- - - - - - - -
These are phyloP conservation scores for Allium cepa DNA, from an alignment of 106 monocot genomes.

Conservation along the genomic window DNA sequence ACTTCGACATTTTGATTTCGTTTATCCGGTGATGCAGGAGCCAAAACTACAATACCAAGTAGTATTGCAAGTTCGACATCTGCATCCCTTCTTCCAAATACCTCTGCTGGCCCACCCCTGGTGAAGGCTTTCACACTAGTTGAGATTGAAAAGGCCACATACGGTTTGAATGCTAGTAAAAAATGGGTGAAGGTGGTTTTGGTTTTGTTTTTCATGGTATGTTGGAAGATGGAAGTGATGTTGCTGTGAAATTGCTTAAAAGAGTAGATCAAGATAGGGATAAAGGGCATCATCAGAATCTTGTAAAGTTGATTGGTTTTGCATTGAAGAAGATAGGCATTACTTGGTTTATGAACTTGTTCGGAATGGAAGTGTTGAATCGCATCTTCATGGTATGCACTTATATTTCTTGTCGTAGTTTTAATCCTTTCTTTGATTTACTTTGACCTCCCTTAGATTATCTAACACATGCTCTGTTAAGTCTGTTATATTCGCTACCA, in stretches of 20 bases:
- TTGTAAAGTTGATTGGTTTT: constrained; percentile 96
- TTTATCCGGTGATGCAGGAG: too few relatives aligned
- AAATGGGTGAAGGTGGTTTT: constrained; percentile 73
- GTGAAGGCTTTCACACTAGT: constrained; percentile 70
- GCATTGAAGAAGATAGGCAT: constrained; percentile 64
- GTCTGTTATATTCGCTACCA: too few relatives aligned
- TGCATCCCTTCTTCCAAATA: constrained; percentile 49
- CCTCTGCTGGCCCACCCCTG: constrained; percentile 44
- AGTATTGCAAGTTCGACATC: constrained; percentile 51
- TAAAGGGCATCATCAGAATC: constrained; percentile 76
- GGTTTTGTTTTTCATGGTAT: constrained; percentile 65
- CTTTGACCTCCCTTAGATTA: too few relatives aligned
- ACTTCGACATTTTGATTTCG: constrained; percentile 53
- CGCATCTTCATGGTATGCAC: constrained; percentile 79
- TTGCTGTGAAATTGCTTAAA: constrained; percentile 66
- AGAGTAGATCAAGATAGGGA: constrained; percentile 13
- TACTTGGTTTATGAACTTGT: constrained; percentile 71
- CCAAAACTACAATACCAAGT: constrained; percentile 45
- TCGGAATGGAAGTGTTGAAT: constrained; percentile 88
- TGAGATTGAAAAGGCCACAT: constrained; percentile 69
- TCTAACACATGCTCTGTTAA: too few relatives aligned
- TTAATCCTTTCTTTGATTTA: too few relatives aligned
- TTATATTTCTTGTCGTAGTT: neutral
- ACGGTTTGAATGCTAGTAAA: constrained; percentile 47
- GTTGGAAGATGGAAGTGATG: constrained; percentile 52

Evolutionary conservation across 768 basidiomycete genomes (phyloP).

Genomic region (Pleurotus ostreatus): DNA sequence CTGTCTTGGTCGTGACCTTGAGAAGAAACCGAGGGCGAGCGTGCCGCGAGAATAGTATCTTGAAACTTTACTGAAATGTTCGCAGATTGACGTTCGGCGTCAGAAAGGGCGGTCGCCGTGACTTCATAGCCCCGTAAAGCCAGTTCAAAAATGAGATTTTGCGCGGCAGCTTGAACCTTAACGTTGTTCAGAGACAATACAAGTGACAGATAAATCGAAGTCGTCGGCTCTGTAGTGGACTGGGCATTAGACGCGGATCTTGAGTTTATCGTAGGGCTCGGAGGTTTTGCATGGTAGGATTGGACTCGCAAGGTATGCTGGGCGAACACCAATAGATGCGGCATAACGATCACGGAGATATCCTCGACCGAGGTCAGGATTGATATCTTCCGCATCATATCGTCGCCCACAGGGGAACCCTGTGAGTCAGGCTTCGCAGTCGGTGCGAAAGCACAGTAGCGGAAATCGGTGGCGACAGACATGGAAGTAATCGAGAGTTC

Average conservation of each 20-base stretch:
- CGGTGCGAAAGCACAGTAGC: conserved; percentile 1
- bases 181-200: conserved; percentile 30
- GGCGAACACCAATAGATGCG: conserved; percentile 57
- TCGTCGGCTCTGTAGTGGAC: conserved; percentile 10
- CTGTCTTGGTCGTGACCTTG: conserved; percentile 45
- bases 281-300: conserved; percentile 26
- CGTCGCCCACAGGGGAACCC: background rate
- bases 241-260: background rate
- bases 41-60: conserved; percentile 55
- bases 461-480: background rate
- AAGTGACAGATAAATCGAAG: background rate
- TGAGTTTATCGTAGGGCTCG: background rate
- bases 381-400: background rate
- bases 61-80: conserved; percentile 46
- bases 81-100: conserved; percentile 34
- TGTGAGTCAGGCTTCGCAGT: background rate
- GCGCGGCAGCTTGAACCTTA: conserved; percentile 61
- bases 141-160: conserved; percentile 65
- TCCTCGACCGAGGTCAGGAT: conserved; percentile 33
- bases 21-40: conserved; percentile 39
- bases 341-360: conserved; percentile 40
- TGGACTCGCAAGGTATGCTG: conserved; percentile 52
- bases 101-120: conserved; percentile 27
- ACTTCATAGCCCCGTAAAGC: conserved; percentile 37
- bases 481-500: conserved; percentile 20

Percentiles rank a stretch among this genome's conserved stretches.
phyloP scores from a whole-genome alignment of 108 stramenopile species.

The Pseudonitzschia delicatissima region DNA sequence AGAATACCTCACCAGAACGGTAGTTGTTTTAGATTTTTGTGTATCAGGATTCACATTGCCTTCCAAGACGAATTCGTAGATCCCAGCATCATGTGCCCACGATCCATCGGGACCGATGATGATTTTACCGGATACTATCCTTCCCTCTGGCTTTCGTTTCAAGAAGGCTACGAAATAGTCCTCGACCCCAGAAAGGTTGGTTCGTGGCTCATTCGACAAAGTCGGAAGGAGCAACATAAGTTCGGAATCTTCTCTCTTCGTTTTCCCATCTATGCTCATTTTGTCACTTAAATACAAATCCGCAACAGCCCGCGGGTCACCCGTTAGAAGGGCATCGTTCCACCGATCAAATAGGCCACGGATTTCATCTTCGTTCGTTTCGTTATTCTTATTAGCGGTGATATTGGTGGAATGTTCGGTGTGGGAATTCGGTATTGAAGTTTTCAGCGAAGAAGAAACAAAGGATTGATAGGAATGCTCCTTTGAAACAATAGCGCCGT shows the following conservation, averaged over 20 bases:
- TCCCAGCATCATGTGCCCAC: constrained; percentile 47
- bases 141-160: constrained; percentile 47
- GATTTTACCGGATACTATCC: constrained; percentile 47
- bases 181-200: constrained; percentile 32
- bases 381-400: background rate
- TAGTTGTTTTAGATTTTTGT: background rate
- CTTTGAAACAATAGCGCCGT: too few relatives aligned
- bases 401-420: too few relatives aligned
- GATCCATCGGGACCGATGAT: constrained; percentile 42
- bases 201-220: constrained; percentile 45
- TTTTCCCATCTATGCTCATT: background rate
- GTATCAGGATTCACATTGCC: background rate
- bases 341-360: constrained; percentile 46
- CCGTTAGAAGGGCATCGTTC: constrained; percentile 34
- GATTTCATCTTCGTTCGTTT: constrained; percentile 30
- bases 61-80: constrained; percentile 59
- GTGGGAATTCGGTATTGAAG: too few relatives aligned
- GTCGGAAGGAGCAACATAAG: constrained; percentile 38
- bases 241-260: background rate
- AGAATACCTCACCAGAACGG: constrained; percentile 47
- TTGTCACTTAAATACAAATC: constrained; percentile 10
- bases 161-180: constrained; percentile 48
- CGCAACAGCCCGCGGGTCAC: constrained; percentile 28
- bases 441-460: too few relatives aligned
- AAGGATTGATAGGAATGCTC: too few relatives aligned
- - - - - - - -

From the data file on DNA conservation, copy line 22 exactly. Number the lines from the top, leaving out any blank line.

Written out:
- TGAGATTGAAAAGGCCACAT: constrained; percentile 69